(pp. 264-289). New Haven, CI? Yale University Journal of Cross-Cultural Psychology, 17,222-248.
Press. Hsu, F. L. K. (1981).Americans and Chinese:Passage to
Dion, K. L., & Dion, K. K. (1993). Gender and eth- differences (3rd ed.), Honolulu: The University
nocultural comparisons in styles of love. Psychol- Press of Hawaii.
ogy of Women Quarterly, 17,463-473. Jankowiak, W. R., & Fischer, E. F. (1992). A cross-cul-
Dion,K.L., & Dion,K. K. (1994). Individualism-collec- tural perspective on romantic love. Ethnology, 31,
tivism and love. Paper presented at the Seventh 149-155.
Annual Conference of the International Society Kephart, W. M. (1967). Some correlates of romantic
Culture and love 17

love. Journal of Marriage and the Family, 29, pova, E., & Levitskaya, A. (1994). Love: American
470-474. style, Russian style, and Japanese style. Personal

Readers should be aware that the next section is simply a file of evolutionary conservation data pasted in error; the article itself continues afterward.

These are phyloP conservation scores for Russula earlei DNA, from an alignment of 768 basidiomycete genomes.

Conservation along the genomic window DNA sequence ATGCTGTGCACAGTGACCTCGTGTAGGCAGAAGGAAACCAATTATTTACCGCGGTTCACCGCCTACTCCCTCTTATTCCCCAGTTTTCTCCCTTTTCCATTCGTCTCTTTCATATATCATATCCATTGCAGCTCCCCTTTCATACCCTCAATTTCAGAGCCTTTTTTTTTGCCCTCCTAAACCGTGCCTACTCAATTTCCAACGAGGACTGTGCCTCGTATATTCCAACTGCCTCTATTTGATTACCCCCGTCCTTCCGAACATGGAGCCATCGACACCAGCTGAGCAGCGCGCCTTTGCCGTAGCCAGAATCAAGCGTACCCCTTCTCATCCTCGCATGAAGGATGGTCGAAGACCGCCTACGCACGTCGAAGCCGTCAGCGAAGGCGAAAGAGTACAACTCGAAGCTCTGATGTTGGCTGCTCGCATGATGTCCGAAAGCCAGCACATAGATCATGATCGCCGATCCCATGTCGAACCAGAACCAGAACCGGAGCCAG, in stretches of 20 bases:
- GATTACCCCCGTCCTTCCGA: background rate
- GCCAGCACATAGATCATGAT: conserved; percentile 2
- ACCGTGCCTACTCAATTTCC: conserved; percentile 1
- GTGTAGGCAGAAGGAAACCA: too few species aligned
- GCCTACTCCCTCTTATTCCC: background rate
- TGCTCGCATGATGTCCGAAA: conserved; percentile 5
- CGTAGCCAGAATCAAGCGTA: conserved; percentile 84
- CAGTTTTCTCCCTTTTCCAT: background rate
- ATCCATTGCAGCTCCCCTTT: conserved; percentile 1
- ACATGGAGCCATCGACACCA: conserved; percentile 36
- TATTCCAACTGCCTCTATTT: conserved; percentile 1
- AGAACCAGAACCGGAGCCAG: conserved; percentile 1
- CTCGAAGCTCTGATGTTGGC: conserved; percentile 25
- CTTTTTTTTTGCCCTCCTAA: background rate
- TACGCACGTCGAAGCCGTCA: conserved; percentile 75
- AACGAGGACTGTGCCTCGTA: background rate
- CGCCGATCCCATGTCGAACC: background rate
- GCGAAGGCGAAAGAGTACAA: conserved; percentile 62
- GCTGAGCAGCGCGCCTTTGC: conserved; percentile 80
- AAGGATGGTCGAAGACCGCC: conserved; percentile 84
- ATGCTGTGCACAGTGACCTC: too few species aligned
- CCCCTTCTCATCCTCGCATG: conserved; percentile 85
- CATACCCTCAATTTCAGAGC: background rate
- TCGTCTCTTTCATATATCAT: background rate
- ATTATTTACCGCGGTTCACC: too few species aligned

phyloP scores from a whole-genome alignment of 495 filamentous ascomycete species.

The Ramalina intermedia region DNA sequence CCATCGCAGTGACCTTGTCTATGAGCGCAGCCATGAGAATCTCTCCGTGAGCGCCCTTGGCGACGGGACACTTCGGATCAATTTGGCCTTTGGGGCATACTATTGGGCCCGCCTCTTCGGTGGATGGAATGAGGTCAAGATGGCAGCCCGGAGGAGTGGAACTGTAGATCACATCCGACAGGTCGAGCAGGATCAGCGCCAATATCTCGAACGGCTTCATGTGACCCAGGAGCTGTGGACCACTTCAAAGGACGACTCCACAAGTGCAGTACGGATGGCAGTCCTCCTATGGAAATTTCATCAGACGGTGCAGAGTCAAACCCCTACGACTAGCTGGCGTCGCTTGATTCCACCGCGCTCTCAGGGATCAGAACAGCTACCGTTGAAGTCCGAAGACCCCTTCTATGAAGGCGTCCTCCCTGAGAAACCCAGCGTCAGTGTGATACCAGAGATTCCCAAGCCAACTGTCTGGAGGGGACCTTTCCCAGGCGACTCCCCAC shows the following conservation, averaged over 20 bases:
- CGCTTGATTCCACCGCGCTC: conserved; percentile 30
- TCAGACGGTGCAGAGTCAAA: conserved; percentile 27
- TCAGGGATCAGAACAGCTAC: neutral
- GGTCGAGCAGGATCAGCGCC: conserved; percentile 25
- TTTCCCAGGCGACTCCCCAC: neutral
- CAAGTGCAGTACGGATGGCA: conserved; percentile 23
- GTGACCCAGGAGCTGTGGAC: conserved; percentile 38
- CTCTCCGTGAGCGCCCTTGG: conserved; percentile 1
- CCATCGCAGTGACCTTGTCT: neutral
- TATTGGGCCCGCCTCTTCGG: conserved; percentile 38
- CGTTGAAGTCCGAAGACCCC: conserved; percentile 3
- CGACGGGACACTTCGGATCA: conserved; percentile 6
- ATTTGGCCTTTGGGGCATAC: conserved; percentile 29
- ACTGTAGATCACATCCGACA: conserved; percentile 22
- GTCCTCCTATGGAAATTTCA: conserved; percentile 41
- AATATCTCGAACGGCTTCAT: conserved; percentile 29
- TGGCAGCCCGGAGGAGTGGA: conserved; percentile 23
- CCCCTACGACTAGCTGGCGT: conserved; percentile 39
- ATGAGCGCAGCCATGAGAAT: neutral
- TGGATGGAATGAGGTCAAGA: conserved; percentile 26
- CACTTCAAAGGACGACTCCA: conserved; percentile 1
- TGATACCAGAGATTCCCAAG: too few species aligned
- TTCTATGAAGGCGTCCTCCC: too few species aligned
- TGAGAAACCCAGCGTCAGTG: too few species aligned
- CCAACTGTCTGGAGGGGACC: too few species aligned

Kurian, G., & Ghosh, R. (1983). Child rearing in tran- Relationships, 1,349-369.
sition in Indian immigrant families in Canada. In G. Sprecher, S., & Metts, S. (1989). Development of the
Kurian & R. P. Srivastava (Eds.), Overseas Indians: Romantic Beliefs Scale and examination of the
A study in adaptation (pp. 128-138). New York: effects of gender and gender-role orientation. Jour-
Advent Books. nal of Social and Personal Relationships, 6,
Lee, C. C., & Cochran, L. R. (1988). Migration prob- 387-411.
lems of Chinese women. Canadian Journal of Steck, L., Levitan, D., McLane, D., & Kelley, H. H.
Counseling, 22,202-211. (1982). Care, need, and conceptions of love. Journal
Levine, R., Sato, S., Hashimoto, T., & Verma, J. (1995). of Personality and Social Psychology, 43,481491.